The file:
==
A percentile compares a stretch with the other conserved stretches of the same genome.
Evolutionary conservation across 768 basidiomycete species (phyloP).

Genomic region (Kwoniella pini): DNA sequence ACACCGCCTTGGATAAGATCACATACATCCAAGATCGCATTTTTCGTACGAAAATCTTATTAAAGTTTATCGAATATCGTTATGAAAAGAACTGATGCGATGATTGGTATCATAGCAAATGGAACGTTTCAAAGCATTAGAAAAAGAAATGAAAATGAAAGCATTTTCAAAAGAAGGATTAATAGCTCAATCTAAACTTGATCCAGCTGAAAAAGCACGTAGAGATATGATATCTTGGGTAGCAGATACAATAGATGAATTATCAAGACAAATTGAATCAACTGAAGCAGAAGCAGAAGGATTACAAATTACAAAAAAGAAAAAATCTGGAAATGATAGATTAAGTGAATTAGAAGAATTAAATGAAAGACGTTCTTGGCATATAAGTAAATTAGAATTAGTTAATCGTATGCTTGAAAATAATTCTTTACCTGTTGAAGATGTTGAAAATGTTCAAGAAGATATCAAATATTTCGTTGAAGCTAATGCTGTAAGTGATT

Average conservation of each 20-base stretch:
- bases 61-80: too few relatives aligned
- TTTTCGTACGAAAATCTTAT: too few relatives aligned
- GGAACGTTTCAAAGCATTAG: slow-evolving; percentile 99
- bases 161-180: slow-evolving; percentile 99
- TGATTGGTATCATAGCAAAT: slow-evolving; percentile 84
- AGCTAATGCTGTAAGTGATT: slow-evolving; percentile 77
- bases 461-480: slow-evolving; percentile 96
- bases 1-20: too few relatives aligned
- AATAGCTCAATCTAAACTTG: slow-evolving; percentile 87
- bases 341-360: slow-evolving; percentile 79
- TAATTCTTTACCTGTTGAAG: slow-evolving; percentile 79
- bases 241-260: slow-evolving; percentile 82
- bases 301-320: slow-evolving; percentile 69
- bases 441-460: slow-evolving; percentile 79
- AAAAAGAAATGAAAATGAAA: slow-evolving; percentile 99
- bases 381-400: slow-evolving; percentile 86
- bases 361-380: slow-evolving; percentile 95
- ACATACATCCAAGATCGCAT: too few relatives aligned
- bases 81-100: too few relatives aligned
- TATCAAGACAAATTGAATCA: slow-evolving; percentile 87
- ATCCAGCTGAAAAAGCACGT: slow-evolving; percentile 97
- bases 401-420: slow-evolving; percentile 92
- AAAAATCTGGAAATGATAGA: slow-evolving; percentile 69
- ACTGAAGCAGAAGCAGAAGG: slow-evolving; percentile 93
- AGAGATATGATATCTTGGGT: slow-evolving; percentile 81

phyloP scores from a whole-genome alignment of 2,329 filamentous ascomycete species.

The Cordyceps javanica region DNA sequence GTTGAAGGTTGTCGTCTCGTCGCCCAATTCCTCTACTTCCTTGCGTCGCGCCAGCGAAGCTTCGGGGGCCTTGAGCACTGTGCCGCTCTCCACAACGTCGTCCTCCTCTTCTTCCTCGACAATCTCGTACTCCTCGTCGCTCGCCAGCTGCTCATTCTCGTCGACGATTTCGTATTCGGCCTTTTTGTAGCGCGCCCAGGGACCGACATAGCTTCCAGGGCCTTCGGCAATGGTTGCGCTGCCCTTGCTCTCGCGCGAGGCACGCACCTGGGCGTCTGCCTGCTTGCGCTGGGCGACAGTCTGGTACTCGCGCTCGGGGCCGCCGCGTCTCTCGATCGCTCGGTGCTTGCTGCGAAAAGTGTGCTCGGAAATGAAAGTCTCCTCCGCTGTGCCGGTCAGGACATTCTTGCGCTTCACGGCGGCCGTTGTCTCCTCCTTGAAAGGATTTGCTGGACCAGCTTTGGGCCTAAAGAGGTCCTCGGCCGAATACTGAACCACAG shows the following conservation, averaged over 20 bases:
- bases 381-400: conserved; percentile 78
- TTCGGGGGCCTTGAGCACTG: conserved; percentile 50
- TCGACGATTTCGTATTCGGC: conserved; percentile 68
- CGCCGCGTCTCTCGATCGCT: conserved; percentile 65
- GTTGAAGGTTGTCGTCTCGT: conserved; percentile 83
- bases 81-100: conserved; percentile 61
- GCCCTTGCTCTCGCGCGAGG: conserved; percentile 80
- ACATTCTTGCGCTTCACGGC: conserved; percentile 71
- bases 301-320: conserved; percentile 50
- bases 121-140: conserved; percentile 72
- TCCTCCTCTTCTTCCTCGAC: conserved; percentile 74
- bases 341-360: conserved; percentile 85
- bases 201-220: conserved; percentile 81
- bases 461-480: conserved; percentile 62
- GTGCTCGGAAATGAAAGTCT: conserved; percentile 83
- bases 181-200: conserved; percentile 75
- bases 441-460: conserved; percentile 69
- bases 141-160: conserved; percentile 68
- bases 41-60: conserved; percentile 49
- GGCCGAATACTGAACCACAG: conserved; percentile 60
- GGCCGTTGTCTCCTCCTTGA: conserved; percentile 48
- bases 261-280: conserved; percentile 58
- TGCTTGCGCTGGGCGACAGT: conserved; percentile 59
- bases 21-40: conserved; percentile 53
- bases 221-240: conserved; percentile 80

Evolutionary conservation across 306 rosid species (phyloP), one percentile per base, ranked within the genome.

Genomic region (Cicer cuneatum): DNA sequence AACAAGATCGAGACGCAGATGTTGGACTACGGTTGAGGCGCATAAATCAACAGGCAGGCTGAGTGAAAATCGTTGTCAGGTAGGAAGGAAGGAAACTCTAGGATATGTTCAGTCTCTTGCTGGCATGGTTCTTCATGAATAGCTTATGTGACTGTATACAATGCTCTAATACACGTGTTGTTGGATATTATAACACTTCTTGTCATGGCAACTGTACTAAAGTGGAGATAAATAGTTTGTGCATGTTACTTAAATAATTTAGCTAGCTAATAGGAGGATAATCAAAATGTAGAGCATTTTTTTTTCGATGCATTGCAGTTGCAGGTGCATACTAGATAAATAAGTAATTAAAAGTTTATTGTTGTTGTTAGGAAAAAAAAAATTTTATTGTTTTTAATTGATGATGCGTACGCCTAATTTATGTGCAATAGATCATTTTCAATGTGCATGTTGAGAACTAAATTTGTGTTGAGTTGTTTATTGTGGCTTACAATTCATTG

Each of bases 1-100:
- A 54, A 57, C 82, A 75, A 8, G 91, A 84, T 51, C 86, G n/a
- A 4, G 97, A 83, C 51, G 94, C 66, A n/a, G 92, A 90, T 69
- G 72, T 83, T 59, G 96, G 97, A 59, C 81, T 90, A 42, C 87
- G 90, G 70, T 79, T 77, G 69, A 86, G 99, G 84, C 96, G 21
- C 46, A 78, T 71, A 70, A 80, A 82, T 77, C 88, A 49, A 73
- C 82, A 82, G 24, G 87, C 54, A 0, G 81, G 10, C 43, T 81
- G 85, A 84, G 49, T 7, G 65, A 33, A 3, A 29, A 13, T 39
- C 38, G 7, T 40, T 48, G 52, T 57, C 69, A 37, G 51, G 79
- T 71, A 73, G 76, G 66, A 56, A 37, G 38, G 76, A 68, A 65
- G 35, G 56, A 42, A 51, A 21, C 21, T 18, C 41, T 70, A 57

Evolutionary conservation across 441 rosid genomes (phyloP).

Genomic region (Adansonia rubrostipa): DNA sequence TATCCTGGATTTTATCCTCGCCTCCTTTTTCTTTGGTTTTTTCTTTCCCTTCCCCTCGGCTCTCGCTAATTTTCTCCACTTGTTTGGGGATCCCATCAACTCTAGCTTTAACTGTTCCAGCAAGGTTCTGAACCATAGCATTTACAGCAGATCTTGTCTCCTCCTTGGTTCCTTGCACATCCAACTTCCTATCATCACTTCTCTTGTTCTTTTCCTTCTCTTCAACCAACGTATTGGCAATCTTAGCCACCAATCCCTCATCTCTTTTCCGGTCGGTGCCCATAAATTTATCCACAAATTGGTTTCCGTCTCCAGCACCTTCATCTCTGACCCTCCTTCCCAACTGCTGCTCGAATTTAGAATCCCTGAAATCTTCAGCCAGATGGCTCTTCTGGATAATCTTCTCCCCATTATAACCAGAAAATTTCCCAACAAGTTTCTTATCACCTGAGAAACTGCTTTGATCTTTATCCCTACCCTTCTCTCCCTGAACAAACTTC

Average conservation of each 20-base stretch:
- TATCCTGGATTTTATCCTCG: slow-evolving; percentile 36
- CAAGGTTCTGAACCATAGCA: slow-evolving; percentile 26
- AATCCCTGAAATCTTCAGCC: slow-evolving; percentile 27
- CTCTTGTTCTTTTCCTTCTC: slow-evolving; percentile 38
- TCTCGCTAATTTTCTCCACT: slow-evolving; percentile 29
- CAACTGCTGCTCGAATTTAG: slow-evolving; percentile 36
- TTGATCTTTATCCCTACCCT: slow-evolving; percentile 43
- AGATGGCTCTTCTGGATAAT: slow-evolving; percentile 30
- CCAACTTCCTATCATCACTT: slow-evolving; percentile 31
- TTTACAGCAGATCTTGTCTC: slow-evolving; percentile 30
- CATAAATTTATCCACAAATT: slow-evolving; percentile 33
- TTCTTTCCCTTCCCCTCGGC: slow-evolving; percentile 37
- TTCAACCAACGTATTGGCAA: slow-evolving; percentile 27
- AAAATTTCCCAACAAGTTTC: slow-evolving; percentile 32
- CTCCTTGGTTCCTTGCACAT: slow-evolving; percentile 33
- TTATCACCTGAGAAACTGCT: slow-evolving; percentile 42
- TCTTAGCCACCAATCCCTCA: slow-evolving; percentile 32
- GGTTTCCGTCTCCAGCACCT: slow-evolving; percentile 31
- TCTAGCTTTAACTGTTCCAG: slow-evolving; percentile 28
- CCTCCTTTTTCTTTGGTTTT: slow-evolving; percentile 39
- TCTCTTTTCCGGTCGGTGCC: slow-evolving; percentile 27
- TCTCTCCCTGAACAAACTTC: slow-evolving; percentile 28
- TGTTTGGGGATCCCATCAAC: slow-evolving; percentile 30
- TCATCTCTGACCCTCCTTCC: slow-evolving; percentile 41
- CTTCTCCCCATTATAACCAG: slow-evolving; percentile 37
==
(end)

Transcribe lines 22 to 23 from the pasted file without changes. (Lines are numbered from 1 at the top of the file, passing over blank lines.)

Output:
- ACATACATCCAAGATCGCAT: too few relatives aligned
- bases 81-100: too few relatives aligned